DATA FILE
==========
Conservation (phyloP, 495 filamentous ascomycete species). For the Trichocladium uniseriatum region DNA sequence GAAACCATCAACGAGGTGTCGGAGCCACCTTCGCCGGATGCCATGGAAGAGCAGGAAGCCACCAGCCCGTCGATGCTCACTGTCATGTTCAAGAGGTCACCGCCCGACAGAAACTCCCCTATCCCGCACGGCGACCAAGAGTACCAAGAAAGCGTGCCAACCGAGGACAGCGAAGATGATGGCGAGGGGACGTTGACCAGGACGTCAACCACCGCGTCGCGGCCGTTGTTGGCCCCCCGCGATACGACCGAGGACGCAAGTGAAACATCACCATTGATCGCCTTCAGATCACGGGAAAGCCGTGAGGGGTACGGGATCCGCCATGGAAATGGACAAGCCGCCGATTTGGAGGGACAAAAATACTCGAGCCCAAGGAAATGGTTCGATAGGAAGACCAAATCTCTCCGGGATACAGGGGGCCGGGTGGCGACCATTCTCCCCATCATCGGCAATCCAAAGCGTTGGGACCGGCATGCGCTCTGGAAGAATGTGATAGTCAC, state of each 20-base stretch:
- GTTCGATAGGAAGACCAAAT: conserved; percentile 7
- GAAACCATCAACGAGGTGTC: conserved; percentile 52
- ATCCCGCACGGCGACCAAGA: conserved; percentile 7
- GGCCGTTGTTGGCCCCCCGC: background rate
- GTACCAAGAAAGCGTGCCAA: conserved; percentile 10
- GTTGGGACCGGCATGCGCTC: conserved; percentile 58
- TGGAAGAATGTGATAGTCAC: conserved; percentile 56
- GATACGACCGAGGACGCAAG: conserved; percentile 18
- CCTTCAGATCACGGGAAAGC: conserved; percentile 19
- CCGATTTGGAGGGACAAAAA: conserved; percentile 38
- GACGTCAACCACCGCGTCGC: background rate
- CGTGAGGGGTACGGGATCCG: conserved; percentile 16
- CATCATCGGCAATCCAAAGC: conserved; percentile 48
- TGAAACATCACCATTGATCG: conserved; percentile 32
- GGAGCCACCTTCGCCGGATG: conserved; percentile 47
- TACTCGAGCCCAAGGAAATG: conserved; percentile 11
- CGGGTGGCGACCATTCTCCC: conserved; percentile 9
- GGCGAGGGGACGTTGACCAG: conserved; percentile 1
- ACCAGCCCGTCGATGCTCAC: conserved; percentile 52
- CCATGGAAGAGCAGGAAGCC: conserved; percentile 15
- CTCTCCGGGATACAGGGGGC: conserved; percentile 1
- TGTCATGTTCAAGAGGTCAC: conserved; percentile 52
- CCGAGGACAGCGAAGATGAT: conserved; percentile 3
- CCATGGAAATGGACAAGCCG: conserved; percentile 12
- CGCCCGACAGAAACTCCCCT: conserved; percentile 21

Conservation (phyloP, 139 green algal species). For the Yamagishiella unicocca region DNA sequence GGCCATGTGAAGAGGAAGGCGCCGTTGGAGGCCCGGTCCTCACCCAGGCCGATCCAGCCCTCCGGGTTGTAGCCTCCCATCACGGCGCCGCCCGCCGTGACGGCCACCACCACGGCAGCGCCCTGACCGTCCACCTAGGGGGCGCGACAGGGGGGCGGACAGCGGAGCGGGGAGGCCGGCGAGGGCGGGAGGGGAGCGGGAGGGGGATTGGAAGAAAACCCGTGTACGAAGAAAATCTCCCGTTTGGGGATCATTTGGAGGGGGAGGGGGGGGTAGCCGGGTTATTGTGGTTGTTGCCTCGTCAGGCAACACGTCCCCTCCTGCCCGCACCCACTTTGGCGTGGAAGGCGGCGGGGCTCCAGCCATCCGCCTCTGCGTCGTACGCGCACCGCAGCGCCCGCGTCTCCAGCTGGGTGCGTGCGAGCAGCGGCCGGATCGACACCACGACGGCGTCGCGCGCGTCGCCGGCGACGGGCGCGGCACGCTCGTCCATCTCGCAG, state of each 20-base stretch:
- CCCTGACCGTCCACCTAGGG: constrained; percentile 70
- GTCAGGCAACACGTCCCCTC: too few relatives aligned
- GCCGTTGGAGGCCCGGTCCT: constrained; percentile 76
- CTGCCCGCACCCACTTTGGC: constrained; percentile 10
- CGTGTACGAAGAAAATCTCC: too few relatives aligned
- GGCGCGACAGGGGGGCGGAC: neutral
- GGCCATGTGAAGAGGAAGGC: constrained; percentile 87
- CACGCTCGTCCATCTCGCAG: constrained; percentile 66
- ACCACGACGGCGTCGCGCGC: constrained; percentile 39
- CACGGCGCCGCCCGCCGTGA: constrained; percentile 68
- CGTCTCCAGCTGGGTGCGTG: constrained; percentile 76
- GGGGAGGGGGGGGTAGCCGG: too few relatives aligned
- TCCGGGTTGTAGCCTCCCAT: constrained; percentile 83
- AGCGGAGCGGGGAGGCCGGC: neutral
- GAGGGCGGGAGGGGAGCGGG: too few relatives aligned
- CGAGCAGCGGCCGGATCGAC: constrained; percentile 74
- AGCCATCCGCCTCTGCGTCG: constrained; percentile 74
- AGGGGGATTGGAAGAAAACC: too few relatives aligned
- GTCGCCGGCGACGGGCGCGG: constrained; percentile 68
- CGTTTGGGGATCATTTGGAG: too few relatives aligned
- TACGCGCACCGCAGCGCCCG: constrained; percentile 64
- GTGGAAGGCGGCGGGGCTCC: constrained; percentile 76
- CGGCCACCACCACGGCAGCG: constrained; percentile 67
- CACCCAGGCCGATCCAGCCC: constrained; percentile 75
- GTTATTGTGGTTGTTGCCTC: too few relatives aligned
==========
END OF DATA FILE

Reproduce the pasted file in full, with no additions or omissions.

Conservation (phyloP, 495 filamentous ascomycete species). For the Trichocladium uniseriatum region DNA sequence GAAACCATCAACGAGGTGTCGGAGCCACCTTCGCCGGATGCCATGGAAGAGCAGGAAGCCACCAGCCCGTCGATGCTCACTGTCATGTTCAAGAGGTCACCGCCCGACAGAAACTCCCCTATCCCGCACGGCGACCAAGAGTACCAAGAAAGCGTGCCAACCGAGGACAGCGAAGATGATGGCGAGGGGACGTTGACCAGGACGTCAACCACCGCGTCGCGGCCGTTGTTGGCCCCCCGCGATACGACCGAGGACGCAAGTGAAACATCACCATTGATCGCCTTCAGATCACGGGAAAGCCGTGAGGGGTACGGGATCCGCCATGGAAATGGACAAGCCGCCGATTTGGAGGGACAAAAATACTCGAGCCCAAGGAAATGGTTCGATAGGAAGACCAAATCTCTCCGGGATACAGGGGGCCGGGTGGCGACCATTCTCCCCATCATCGGCAATCCAAAGCGTTGGGACCGGCATGCGCTCTGGAAGAATGTGATAGTCAC, state of each 20-base stretch:
- GTTCGATAGGAAGACCAAAT: conserved; percentile 7
- GAAACCATCAACGAGGTGTC: conserved; percentile 52
- ATCCCGCACGGCGACCAAGA: conserved; percentile 7
- GGCCGTTGTTGGCCCCCCGC: background rate
- GTACCAAGAAAGCGTGCCAA: conserved; percentile 10
- GTTGGGACCGGCATGCGCTC: conserved; percentile 58
- TGGAAGAATGTGATAGTCAC: conserved; percentile 56
- GATACGACCGAGGACGCAAG: conserved; percentile 18
- CCTTCAGATCACGGGAAAGC: conserved; percentile 19
- CCGATTTGGAGGGACAAAAA: conserved; percentile 38
- GACGTCAACCACCGCGTCGC: background rate
- CGTGAGGGGTACGGGATCCG: conserved; percentile 16
- CATCATCGGCAATCCAAAGC: conserved; percentile 48
- TGAAACATCACCATTGATCG: conserved; percentile 32
- GGAGCCACCTTCGCCGGATG: conserved; percentile 47
- TACTCGAGCCCAAGGAAATG: conserved; percentile 11
- CGGGTGGCGACCATTCTCCC: conserved; percentile 9
- GGCGAGGGGACGTTGACCAG: conserved; percentile 1
- ACCAGCCCGTCGATGCTCAC: conserved; percentile 52
- CCATGGAAGAGCAGGAAGCC: conserved; percentile 15
- CTCTCCGGGATACAGGGGGC: conserved; percentile 1
- TGTCATGTTCAAGAGGTCAC: conserved; percentile 52
- CCGAGGACAGCGAAGATGAT: conserved; percentile 3
- CCATGGAAATGGACAAGCCG: conserved; percentile 12
- CGCCCGACAGAAACTCCCCT: conserved; percentile 21

Conservation (phyloP, 139 green algal species). For the Yamagishiella unicocca region DNA sequence GGCCATGTGAAGAGGAAGGCGCCGTTGGAGGCCCGGTCCTCACCCAGGCCGATCCAGCCCTCCGGGTTGTAGCCTCCCATCACGGCGCCGCCCGCCGTGACGGCCACCACCACGGCAGCGCCCTGACCGTCCACCTAGGGGGCGCGACAGGGGGGCGGACAGCGGAGCGGGGAGGCCGGCGAGGGCGGGAGGGGAGCGGGAGGGGGATTGGAAGAAAACCCGTGTACGAAGAAAATCTCCCGTTTGGGGATCATTTGGAGGGGGAGGGGGGGGTAGCCGGGTTATTGTGGTTGTTGCCTCGTCAGGCAACACGTCCCCTCCTGCCCGCACCCACTTTGGCGTGGAAGGCGGCGGGGCTCCAGCCATCCGCCTCTGCGTCGTACGCGCACCGCAGCGCCCGCGTCTCCAGCTGGGTGCGTGCGAGCAGCGGCCGGATCGACACCACGACGGCGTCGCGCGCGTCGCCGGCGACGGGCGCGGCACGCTCGTCCATCTCGCAG, state of each 20-base stretch:
- CCCTGACCGTCCACCTAGGG: constrained; percentile 70
- GTCAGGCAACACGTCCCCTC: too few relatives aligned
- GCCGTTGGAGGCCCGGTCCT: constrained; percentile 76
- CTGCCCGCACCCACTTTGGC: constrained; percentile 10
- CGTGTACGAAGAAAATCTCC: too few relatives aligned
- GGCGCGACAGGGGGGCGGAC: neutral
- GGCCATGTGAAGAGGAAGGC: constrained; percentile 87
- CACGCTCGTCCATCTCGCAG: constrained; percentile 66
- ACCACGACGGCGTCGCGCGC: constrained; percentile 39
- CACGGCGCCGCCCGCCGTGA: constrained; percentile 68
- CGTCTCCAGCTGGGTGCGTG: constrained; percentile 76
- GGGGAGGGGGGGGTAGCCGG: too few relatives aligned
- TCCGGGTTGTAGCCTCCCAT: constrained; percentile 83
- AGCGGAGCGGGGAGGCCGGC: neutral
- GAGGGCGGGAGGGGAGCGGG: too few relatives aligned
- CGAGCAGCGGCCGGATCGAC: constrained; percentile 74
- AGCCATCCGCCTCTGCGTCG: constrained; percentile 74
- AGGGGGATTGGAAGAAAACC: too few relatives aligned
- GTCGCCGGCGACGGGCGCGG: constrained; percentile 68
- CGTTTGGGGATCATTTGGAG: too few relatives aligned
- TACGCGCACCGCAGCGCCCG: constrained; percentile 64
- GTGGAAGGCGGCGGGGCTCC: constrained; percentile 76
- CGGCCACCACCACGGCAGCG: constrained; percentile 67
- CACCCAGGCCGATCCAGCCC: constrained; percentile 75
- GTTATTGTGGTTGTTGCCTC: too few relatives aligned